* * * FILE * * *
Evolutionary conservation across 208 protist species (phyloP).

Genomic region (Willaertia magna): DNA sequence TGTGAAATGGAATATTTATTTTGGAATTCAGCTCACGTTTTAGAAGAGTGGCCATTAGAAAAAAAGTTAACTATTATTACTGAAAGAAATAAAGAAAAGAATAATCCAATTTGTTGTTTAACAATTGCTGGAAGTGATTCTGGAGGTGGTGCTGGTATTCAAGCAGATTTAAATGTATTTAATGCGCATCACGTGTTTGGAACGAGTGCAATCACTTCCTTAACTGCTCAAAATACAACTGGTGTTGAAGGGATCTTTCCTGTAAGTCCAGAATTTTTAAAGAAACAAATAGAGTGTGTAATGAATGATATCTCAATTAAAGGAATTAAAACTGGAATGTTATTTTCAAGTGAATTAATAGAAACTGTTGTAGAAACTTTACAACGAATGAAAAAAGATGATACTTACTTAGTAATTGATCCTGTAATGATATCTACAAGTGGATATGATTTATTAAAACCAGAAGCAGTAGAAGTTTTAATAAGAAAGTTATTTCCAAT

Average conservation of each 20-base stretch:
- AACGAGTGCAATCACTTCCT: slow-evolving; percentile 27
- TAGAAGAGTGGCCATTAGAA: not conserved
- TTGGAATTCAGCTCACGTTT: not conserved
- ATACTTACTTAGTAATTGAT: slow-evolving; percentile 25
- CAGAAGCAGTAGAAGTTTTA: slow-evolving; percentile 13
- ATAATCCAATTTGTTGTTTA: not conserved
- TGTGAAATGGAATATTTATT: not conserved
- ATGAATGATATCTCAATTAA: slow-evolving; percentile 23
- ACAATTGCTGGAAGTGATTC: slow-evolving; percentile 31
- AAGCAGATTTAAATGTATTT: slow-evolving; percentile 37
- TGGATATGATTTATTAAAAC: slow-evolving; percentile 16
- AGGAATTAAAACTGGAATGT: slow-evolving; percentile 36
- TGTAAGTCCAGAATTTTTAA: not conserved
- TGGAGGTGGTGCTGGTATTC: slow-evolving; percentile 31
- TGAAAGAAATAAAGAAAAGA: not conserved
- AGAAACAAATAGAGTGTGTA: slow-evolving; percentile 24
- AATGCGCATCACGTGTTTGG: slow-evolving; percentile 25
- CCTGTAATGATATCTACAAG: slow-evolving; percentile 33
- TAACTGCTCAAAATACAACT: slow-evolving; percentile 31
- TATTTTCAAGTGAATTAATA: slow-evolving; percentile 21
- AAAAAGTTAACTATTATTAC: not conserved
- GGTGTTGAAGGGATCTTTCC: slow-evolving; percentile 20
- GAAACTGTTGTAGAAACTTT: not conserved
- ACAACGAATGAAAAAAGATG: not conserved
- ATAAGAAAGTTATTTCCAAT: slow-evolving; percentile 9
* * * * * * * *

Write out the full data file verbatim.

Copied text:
Evolutionary conservation across 208 protist species (phyloP).

Genomic region (Willaertia magna): DNA sequence TGTGAAATGGAATATTTATTTTGGAATTCAGCTCACGTTTTAGAAGAGTGGCCATTAGAAAAAAAGTTAACTATTATTACTGAAAGAAATAAAGAAAAGAATAATCCAATTTGTTGTTTAACAATTGCTGGAAGTGATTCTGGAGGTGGTGCTGGTATTCAAGCAGATTTAAATGTATTTAATGCGCATCACGTGTTTGGAACGAGTGCAATCACTTCCTTAACTGCTCAAAATACAACTGGTGTTGAAGGGATCTTTCCTGTAAGTCCAGAATTTTTAAAGAAACAAATAGAGTGTGTAATGAATGATATCTCAATTAAAGGAATTAAAACTGGAATGTTATTTTCAAGTGAATTAATAGAAACTGTTGTAGAAACTTTACAACGAATGAAAAAAGATGATACTTACTTAGTAATTGATCCTGTAATGATATCTACAAGTGGATATGATTTATTAAAACCAGAAGCAGTAGAAGTTTTAATAAGAAAGTTATTTCCAAT

Average conservation of each 20-base stretch:
- AACGAGTGCAATCACTTCCT: slow-evolving; percentile 27
- TAGAAGAGTGGCCATTAGAA: not conserved
- TTGGAATTCAGCTCACGTTT: not conserved
- ATACTTACTTAGTAATTGAT: slow-evolving; percentile 25
- CAGAAGCAGTAGAAGTTTTA: slow-evolving; percentile 13
- ATAATCCAATTTGTTGTTTA: not conserved
- TGTGAAATGGAATATTTATT: not conserved
- ATGAATGATATCTCAATTAA: slow-evolving; percentile 23
- ACAATTGCTGGAAGTGATTC: slow-evolving; percentile 31
- AAGCAGATTTAAATGTATTT: slow-evolving; percentile 37
- TGGATATGATTTATTAAAAC: slow-evolving; percentile 16
- AGGAATTAAAACTGGAATGT: slow-evolving; percentile 36
- TGTAAGTCCAGAATTTTTAA: not conserved
- TGGAGGTGGTGCTGGTATTC: slow-evolving; percentile 31
- TGAAAGAAATAAAGAAAAGA: not conserved
- AGAAACAAATAGAGTGTGTA: slow-evolving; percentile 24
- AATGCGCATCACGTGTTTGG: slow-evolving; percentile 25
- CCTGTAATGATATCTACAAG: slow-evolving; percentile 33
- TAACTGCTCAAAATACAACT: slow-evolving; percentile 31
- TATTTTCAAGTGAATTAATA: slow-evolving; percentile 21
- AAAAAGTTAACTATTATTAC: not conserved
- GGTGTTGAAGGGATCTTTCC: slow-evolving; percentile 20
- GAAACTGTTGTAGAAACTTT: not conserved
- ACAACGAATGAAAAAAGATG: not conserved
- ATAAGAAAGTTATTTCCAAT: slow-evolving; percentile 9